Today is International Women’s Day. We’ve come a long way, baby, but there is still a long way to go. Millions of women live in abject poverty. Millions of women are victims of violence and sexual assault. There are still some countries where females are treated like third class citizens and denied a decent education. In Saudi Arabia, for example, women’s rights are severely restricted. As long as these conditions exist, an International Women’s day is necessary.
Here are some points to ponder on this day.
* Remember that it wasn’t until 1920 and the 19th Amendment to the United States Constitution that American women had the right to vote in federal elections. Remember too that the Equal Rights Amendment (ERA) has never been ratified. Although the ERA passed both houses of Congress in 1972, it did not succeed in gaining ratification before its June 30, 1982 deadline. The amendment guarantees American women equality of rights under the law.
* Wyoming is known as the “Equality State” due to its record on women’s rights. In 1869, Wyoming became the first state in the Union to grant women the right to vote. “Equality” is also the state motto.
* On May 24, 1918, female citizens, aged 21 and over, were granted the right to vote in federal elections in Canada. Manitoba was the first province to give women the right to vote in provincial elections on January 27, 1916. Saskatchewan followed suit on March 14, 1916 and Alberta on April 19, 1916. British Columbia continued the trend on April 5, 1917 and Ontario suffragettes won their victory on April 12, 1917. Women became eligible to vote in Nova Scotia on April 26, 1918, New Brunswick on April 17, 1919, Prince Edward Island on May 3, 1922 and Newfoundland on April 13, 1925. Quebec women were not eligible to vote in provincial elections until April 25, 1940, after exercising their franchise for over twenty years in federal elections. The hard work and determination of Therese Casgrain was largely responsible for the victory in Quebec.
* There are still too few women in positions of power in politics and in business. On March 14, 2011, Christy Clark will be sworn-in as the premier of British Columbia. Clark will become only the third female in over 143 years of Canadian history to lead a province. Only one of those three women, Cathereine Callbeck of Prince Edward Island, has led her party to electoral victory. Clark and Rita Johnston, both of British Columbia, won the leadership of their respective parties after the resignation of a premier. In Clark’s case, Premier Gordon Campbell resigned as leader of B.C.’s Liberal Party and Clark was subsequently chosen as party leader. In Rita Johnston’s case, it was Premier Bill Vander Zalm who resigned as head of a scandal-plagued government. Johnston was deputy premier at the time and she was named interim leader of B.C.’s Social Credit Party. As such, she was sworn in as Premier of British Columbia and Canada’s first female premier on April 2, 1991. Yes, it was not until 1991.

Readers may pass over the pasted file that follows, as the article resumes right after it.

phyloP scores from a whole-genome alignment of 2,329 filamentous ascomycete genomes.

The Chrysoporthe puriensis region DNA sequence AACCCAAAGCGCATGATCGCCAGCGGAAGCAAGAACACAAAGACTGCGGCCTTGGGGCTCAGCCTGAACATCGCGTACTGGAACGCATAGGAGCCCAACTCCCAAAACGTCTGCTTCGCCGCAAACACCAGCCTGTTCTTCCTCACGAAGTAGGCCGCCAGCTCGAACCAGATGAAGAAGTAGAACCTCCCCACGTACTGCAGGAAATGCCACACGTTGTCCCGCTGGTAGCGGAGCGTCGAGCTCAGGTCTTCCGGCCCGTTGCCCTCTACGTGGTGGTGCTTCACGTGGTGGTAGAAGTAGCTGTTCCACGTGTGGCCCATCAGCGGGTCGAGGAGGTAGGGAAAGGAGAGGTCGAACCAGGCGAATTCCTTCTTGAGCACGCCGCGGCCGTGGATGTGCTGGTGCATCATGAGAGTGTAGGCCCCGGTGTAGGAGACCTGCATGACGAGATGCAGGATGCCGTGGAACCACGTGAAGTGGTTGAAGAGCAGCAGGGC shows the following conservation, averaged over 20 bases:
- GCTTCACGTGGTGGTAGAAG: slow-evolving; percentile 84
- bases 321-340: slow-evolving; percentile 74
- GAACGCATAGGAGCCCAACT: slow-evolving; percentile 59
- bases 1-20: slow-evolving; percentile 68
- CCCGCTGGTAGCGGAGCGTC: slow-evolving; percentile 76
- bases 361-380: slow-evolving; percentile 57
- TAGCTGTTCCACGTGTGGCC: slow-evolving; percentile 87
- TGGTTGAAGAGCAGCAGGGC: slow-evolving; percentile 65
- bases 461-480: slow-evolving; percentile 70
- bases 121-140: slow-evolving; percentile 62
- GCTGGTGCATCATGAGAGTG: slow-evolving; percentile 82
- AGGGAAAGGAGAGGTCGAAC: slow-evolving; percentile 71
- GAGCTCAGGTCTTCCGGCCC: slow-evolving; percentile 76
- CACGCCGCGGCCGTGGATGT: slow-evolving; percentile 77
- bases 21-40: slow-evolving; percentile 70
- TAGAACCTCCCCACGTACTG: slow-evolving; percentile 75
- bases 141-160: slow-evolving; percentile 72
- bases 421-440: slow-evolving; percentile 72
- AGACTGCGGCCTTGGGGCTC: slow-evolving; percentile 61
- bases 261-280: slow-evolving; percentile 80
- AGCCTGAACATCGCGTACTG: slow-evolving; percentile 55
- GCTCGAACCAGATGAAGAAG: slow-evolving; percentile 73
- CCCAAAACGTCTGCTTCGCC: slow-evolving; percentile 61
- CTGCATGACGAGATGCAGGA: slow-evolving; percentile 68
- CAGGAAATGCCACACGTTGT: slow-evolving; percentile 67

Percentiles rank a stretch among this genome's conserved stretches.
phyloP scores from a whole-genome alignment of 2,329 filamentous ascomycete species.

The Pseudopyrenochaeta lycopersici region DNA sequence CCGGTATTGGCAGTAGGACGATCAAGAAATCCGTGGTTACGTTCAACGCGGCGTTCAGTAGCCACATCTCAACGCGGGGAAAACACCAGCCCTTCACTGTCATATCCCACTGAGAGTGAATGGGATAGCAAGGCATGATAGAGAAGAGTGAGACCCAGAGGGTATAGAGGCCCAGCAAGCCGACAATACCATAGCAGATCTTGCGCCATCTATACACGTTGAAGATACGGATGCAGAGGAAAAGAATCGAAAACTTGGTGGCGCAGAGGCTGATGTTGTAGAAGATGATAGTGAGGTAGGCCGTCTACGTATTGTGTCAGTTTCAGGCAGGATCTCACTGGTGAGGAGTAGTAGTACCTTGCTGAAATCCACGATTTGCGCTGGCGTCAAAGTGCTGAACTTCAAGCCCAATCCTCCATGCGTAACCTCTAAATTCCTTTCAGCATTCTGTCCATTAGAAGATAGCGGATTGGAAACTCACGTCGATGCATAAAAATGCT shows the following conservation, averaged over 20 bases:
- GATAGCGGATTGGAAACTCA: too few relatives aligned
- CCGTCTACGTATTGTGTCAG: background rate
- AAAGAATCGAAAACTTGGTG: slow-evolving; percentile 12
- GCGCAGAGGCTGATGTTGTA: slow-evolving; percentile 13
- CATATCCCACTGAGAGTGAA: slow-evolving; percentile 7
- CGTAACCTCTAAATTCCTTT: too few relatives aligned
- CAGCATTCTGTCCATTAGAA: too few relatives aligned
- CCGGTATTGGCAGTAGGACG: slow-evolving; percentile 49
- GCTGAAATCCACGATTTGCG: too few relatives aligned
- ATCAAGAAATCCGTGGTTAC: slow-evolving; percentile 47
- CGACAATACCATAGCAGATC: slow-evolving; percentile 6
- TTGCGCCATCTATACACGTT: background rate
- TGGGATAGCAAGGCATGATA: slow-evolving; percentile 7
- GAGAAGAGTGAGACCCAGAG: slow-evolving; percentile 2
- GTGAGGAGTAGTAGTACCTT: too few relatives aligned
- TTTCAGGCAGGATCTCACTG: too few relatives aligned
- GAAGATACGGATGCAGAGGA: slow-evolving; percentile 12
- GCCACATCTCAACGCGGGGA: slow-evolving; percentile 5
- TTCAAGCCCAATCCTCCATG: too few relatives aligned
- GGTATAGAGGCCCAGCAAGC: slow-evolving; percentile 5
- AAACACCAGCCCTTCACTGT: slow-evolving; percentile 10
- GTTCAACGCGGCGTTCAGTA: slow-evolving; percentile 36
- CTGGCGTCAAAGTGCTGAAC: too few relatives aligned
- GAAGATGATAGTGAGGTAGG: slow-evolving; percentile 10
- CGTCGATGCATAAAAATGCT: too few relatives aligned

By the way, Catherine Callbeck is now a member of the Senate of Canada.
* Google is marking International Women’s Day with a colourful logo featuring a woman graduate and physician in place of the last two letters of “Google”. Google has also added a female sidekick- Pegwoman - to its Google Maps’ icon Pegman.
Number 16 presents a selection of interesting and provocative quotations on women.
|Charlotte Whitton in 1951|
Whatever women do they must do twice as well as men to be thought half so good . . . luckily, it’s not difficult.
- Charlotte Whitton, 1951
How appropriate that Charlotte Whitton, the first female mayor of a major city in Canada, was born on International Women’s Day. She was born on March 8, 1896 and she was mayor of Ottawa from 1951 until 1956 and again from 1961 until 1964. A colourful and controversial figure, she was an outspoken proponent of women’s rights. Sadly, she also held anti-Semitic views. Charlotte Whitton became an Officer of the Order of Canada in 1967. She retired from politics in 1972 and died in Ottawa on January 25, 1975 at the age of 78.
But if God had wanted us to think just with our wombs, why did He give us a brain?
- Clare Booth Luce
In Life magazine, October 16, 1970
The Queen is most anxious to enlist everyone who can speak or write to join in checking this mad, wicked folly of ‘Women’s Rights’, with all its attendant horrors, on which her poor feeble sex is bent, forgetting every sense of womanly feeling and propriety.
- Queen Victoria (1819-1901)
Letter to Theodore Martin, May 29, 1870
Women have, commonly, a very positive moral sense; that which they will, is right; that which they reject, is wrong; and their will, in most cases, ends by settling the moral.
- Henry Brooks Adams (1838-1918)
From The Education of Henry Adams [1907}, Chapter 6
You don’t have to be anti-man to be pro-woman.
- Jane Galvin Lewis
If you have any doubts that we live in a society controlled by men, try reading the index to a volume of quotations.
= Elaine Gill
Fraily, thy name is woman!
- William Shakespeare
Hamlet, Act 1, Scene 2
There is no female Mozart because there is no female Jack the Ripper.
- Camille Paglia
Intrnational Herald Tribune, April 26, 1991
The great question that has never been answered and which I have not yet been able to answer , despite my thirty years of research into feminine soul, is 'What does a women want?'
- Sigmund Freud
to Marie Bonaparte
Sigmund Freud: Life and Work; Ernest Jones 
6. T. Eliot, top bard, notes putrid tang emanating, is sad. I`d assign it a name: gnat dirt upset on drab pot-toilet.
7. Hey, Roy! Am I mayor? Yeh!
9. Oh, cameras are macho.